Kruger Fact File
Everything you need to know about Krugerrands.
One Ounce of Gold
The South African Chamber of Mines had an inspired idea to help market South African gold. It was to issue a one ounce bullion coin, to be sold at a very low premium over the intrinsic gold value.
Back in 1967
Krugerrands were first minted and issued in 1967, and have been produced every year since. They have legal tender status in South Africa, which allowed them to be imported into many, but not all, countries without import taxes, duty or VAT.
The Krugerrand Family
Originally only one size was issued, which contained one full troy ounce (31.1035 grams) of fine gold. This was originally known as a Krugerrand, or Kruger, for short. From 1980, three other sizes were introduced, namely a half, quarter, and tenth ounce size. Because of these, the original Krugerrand is sometimes referred to as a "full" or "one ounce" Kruger or Krugerrand, although within the trade, the word Kruger or Krugerrand is understood to be the full sized original one ounce version.
British Investors Missed Out
At the time of the Kruger's introduction, it was not legally possible for British residents to acquire bullion gold coins, so that the Krugerrand was almost unknown in Britain until 1971.
Low Premium Over Gold Content
According to the publicity at the time, the Kruger was to be made available to world bullion dealers at a 3% premium over the current gold fix, so that after distribution costs, the coins would be available to investors in quantity at about 4% to 5% over intrinsic gold values, and possibly 10% premium for single pieces.
Higher Premium on Smaller Sizes
The fractional sizes were issued at higher premiums to bullion dealers of 5%, 7%, and 9% respectively. The fractional coins have never been as popular as the full one ounce coins, usually only being purchased as singles, so that in practice, it would usually cost 10% to 15% premium for the half and quarter ounce, and from 20% to 50% premium for the tenth ounce, most of which seem to have been used in jewellery. Most bullion houses do not want the bother of handling small quantities of low value coins.
As an example of this, in the 1970's we, as a small provincial dealer, would frequently handle 500 Krugerrands in a single day, but a purchase of 100 tenth Krugerrands was a major event, yet it was only 1/50th the size of deal!
Not a Pretty Sight
Krugers were never intended to be an aesthetically pleasing coin, just a lump of gold with a known weight and value. They certainly cannot be called pretty.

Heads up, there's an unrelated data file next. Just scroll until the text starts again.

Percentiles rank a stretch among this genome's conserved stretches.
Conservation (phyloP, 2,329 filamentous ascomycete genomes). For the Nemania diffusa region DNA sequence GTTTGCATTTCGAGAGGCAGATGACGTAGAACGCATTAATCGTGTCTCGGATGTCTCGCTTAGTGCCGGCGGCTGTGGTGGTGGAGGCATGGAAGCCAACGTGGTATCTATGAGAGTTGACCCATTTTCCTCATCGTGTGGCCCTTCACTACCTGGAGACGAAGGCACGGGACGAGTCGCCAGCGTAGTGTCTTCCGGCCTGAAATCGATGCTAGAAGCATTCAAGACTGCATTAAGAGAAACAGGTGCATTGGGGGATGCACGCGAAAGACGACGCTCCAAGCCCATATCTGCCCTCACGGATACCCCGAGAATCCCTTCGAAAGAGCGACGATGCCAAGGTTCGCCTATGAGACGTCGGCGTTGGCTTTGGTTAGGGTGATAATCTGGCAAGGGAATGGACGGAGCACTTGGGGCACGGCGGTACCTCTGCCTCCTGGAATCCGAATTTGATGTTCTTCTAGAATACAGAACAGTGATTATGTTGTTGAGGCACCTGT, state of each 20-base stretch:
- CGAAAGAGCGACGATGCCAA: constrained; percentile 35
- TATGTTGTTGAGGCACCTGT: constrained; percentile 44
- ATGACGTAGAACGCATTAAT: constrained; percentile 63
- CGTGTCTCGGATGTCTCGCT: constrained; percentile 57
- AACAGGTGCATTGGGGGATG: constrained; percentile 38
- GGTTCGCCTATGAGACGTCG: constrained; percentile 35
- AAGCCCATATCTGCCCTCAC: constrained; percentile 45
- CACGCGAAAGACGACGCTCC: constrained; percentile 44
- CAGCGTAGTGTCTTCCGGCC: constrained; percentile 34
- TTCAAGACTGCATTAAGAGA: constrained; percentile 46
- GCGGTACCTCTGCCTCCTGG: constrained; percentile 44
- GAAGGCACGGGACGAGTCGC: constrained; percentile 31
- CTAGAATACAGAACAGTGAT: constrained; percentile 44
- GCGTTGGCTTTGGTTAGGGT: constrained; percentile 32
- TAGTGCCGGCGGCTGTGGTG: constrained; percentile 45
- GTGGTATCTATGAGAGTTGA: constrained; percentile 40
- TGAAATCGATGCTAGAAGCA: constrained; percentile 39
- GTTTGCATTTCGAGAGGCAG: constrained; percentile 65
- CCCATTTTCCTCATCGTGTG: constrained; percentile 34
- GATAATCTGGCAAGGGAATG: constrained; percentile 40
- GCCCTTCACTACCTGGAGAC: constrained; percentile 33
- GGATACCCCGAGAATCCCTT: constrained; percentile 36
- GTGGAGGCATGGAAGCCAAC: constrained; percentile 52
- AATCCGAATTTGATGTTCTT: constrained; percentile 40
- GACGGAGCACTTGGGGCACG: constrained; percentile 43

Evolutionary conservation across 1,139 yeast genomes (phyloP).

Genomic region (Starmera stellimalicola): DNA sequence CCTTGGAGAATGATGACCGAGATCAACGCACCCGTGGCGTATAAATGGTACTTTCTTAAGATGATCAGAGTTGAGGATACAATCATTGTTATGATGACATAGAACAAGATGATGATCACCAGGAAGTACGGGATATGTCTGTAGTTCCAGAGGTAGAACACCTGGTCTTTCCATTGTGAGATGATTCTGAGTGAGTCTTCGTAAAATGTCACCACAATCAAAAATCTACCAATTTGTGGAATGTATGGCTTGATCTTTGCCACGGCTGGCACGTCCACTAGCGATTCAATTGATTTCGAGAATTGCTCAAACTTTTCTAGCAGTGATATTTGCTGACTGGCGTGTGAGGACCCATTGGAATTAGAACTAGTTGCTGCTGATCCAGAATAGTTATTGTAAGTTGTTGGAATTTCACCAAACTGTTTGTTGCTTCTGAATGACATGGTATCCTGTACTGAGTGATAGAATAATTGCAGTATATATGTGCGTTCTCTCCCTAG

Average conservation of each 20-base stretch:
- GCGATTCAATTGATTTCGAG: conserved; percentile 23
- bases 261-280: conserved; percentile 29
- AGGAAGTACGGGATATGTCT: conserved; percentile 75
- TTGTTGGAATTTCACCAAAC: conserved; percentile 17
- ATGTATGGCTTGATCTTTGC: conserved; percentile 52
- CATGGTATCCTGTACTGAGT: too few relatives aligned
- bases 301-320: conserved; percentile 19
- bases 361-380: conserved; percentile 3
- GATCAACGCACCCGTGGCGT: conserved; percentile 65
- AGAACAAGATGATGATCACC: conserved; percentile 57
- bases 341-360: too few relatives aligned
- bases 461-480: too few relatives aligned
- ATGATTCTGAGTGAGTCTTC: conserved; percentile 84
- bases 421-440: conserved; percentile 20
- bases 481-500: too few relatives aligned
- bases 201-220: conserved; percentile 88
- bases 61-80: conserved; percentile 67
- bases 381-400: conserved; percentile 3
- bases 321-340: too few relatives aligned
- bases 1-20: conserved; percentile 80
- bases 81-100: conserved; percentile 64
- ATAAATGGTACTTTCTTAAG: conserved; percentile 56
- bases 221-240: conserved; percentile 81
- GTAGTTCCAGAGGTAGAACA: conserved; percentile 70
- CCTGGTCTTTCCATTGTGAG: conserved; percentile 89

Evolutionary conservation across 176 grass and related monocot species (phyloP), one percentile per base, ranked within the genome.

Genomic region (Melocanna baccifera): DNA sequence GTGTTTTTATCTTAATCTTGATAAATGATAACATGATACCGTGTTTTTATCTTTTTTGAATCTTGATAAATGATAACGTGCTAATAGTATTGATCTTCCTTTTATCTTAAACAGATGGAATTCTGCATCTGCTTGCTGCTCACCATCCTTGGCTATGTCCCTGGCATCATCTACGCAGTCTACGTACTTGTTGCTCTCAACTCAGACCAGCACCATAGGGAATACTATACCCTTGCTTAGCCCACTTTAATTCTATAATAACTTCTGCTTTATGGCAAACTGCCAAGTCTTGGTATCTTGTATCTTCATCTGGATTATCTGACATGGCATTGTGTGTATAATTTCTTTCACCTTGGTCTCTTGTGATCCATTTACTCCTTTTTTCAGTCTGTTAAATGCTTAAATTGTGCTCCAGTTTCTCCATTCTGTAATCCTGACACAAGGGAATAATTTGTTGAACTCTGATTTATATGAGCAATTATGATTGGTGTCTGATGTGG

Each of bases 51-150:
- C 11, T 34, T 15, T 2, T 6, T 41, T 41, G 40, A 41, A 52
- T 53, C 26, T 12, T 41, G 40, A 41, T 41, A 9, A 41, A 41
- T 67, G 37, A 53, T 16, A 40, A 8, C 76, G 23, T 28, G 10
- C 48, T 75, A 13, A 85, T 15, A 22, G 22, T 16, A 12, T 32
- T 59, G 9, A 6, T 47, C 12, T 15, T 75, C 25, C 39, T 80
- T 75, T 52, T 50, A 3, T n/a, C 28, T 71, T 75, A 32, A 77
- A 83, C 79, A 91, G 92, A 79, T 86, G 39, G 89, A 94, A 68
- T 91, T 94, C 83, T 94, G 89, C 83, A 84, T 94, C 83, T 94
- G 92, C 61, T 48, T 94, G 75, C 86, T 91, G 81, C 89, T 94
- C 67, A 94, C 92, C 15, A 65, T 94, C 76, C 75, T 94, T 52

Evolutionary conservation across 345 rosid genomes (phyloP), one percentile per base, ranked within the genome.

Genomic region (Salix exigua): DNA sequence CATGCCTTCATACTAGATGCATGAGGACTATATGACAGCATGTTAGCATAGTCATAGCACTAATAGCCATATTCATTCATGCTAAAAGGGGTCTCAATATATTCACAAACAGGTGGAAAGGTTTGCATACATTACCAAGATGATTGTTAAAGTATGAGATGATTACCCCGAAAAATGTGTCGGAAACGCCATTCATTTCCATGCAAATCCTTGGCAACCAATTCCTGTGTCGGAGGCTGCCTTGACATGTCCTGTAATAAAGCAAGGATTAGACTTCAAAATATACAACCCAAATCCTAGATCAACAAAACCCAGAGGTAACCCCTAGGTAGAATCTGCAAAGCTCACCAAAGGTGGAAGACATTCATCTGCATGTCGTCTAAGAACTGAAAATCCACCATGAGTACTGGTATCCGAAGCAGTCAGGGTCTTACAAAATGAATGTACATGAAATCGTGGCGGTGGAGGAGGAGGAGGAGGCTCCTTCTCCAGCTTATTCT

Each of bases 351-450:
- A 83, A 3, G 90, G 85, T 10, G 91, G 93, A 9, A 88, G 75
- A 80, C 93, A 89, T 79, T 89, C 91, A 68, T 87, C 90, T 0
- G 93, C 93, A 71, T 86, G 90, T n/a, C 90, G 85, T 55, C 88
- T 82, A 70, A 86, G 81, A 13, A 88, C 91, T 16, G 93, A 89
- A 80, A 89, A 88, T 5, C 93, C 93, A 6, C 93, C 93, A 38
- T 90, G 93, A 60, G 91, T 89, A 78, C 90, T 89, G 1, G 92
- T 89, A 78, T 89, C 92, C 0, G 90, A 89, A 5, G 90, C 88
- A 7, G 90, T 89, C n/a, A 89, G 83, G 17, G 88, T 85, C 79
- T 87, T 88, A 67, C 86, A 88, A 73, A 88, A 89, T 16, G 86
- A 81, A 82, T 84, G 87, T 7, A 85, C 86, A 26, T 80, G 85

Collectors seeking aesthetically attractive coins would be better looking at British gold sovereigns, or some of the newer bullion coins.
VAT Introduced in 1973
In Britain VAT was imposed on all coins, except antiques.
In January 1995, this was relaxed on almost all second-hand goods, including gold coins. This means that existing privately owned coins can be traded by dealers under a "special scheme" whereby the only VAT chargeable is on the dealer's margin, which is negligible. Because VAT was still payable on any "new" coins, it remained more difficult and expensive to buy and sell large quantities of bullion coins.
Continuous Service from Chard
Throughout the whole of this time, Chard have maintained a dealing service for both collectors and investors in bullion and numismatic coins. During the period from 1965 to 1971, we were one of only a small number of dealers who were granted a dealers licence.
Krugerrand Technical Specifications
The following tables summarise the specifications of all the sizes.
|Size||Face Value||Weight||Fineness||Gold Content
| ||Rands||Grams||/1.000||Grams||Troy Ounces|
Size||Remedy (Grams)||Min Diameter (mm)||Max Diameter (mm)||Min Thick (mm)||Max Thick (mm)||Edge|
1 oz||+ 0.07||32.61||32.77||2.74||2.84||160*|
1/2 oz||+ 0.035||26.93||27.07||2.115||2.215||185*|
1/4 oz||+ 0.02||21.94||22.06||1.788||1.888||150*|
1/10 oz||+ 0.01||16.45||16.55||1.25||1.35||115|
We understand "remedy" to mean the excess weight which the coins are designed to have to allow for any manufacturing tolerances.
The 1/12th of the alloy which is not gold, is copper.
Min. = minimum.
Max. = maximum.
Diameter. = diameter.
Thick. = thickness.
Edge = number of edge serrations
160* Spot the boob! For about 10 years, this page incorrectly stated 180 serrations. On 6th April 2010, we received a telephone call from a gentleman who had counted 160 serrations on his coin. We double-checked, and sure enough, he was right. We also tried to find our original source, but failed to find it with a quick search. It is probable that we created the specification table on either December 31st 1999 or January 1st 2000, although it is possible we could have added or revised the table at a later date. It is interesting that it took 10 years for somebody to find our error, and even more interesting that the whole world seem to have blindly copied our mistake.
185* Ditto for half Krugerrands, correcting the 150 published figure.
150* Ditto for quarter Krugerrands, correcting the 140 published figure.
We have created a new page Krugerrand Misinformation to dicusss our error further.
If you ever get bored with counting your wealth in Krugerrands, you can always check the number of edge serrations!
When this page was originally created, we could offer Krugerrands at 7% premium for singles, and 5% or £10 premium for quantity of ten or more, over the intrinsic bullion price. Please refer to our Krugerrands for Sale page for pricing.
Lemmings - Don't Be One
We can supply better coins for less money.
Postage & Packing
UK Registered Post (Special Delivery) £8 per order
EU Insured Post £10 per order
USA Airmail $10 per order
USA Insured Shipping $20 per order
We Sell Krugers
Bullion Coin Selector Page
South Africa Index
Size to Scale
One Ounce Krugerrand Bigger Picture - Obverse
Available on Request
One Ounce Krugerrand Bigger Picture - Reverse
Available on Request